Wind is moving air. Gravity is a force directed perpendicular to Earth’s surface. In other words, gravity pulls things straight down (vertically) toward Earth’s surface. The mass of an object directly affects the amount of gravity acting on it. The greater the mass the greater is the force of gravity. For wind to move an object not secured to the ground, it must be forceful enough to overcome the downward force of gravity acting on it.
While both a camel and a sand grain are pulled down because of gravity, generally only the sand grain is picked up and moved by wind. This is because a camel has a much larger mass, thus a greater force of gravity than do sand grains. Note: Another name for the force of gravity is weight.
Wind direction can be determined by throwing light weight (small mass) objects into the air and observing the direction they move. If the objects move toward the north, the wind is moving south-to-north. The direction of a wind is identified as that the direction it is coming from, so a south-to-north wind would be called a “south wind.”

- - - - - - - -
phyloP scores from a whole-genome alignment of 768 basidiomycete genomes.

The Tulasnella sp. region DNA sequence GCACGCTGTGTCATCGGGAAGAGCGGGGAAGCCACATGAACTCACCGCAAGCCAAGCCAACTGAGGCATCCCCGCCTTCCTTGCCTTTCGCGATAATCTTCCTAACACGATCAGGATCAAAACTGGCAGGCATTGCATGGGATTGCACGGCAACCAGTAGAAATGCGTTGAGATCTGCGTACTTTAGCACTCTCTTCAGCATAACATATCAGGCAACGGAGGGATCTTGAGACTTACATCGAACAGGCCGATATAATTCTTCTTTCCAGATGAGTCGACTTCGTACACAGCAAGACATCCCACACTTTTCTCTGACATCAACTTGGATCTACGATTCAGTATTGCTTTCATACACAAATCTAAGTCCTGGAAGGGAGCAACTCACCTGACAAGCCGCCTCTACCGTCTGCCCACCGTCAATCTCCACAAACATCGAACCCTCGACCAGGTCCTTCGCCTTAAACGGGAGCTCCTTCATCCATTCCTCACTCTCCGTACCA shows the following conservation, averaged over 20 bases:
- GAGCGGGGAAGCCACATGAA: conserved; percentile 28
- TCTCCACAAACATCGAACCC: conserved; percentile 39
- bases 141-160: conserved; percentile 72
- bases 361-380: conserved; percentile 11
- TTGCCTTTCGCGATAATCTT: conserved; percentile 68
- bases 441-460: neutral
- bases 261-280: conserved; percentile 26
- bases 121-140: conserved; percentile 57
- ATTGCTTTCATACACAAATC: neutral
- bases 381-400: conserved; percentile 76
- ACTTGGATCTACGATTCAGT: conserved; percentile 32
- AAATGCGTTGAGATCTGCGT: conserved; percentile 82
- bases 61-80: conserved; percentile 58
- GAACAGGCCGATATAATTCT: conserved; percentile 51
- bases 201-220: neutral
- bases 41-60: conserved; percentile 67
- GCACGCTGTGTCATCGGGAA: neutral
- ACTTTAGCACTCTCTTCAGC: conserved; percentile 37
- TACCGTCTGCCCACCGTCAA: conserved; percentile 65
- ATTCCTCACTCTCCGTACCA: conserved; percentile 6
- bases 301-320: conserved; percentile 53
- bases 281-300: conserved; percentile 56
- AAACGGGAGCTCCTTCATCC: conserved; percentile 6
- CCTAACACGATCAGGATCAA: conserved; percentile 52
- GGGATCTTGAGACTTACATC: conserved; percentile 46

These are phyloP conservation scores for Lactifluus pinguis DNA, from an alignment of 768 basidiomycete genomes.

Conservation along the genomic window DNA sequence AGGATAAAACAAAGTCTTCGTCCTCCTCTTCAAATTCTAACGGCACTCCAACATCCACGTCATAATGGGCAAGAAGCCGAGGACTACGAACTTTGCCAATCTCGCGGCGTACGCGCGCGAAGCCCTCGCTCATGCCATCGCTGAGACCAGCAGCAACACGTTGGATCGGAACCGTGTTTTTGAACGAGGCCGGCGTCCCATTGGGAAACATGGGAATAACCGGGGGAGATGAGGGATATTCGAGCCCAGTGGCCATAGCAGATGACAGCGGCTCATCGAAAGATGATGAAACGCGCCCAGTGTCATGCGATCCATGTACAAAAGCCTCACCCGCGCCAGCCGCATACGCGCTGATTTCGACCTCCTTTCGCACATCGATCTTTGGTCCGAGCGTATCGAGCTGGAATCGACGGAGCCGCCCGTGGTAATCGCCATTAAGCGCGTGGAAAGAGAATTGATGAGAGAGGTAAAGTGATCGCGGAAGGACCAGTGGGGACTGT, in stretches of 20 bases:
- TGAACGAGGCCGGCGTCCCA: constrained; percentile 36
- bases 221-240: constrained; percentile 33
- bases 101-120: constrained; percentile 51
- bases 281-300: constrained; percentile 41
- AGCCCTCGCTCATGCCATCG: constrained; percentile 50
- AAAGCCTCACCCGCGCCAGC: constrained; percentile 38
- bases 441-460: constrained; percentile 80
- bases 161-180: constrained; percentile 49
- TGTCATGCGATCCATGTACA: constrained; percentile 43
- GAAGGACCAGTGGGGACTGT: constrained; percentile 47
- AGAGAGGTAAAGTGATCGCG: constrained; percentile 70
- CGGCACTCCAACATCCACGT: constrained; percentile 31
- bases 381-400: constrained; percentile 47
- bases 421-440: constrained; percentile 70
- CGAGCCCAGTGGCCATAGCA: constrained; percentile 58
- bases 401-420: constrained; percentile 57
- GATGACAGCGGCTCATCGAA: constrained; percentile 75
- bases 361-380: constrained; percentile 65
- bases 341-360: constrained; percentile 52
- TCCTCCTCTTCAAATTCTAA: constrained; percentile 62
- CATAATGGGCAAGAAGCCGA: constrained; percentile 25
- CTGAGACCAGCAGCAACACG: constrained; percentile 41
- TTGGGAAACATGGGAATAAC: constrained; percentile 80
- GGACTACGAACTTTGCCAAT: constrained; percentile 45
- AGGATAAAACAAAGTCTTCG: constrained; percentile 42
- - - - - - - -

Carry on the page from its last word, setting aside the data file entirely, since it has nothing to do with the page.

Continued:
Discover for Yourself
Throw a handful of grass clippings (small leaves will work) into the air and determine the direction they move.
The clippings may fall straight down if there is no wind. Or, they move away from you. The direction of motion will vary with the presence and direction of the wind.
For more information about wind and other weather related topics, see Janice VanCleave’s Weather.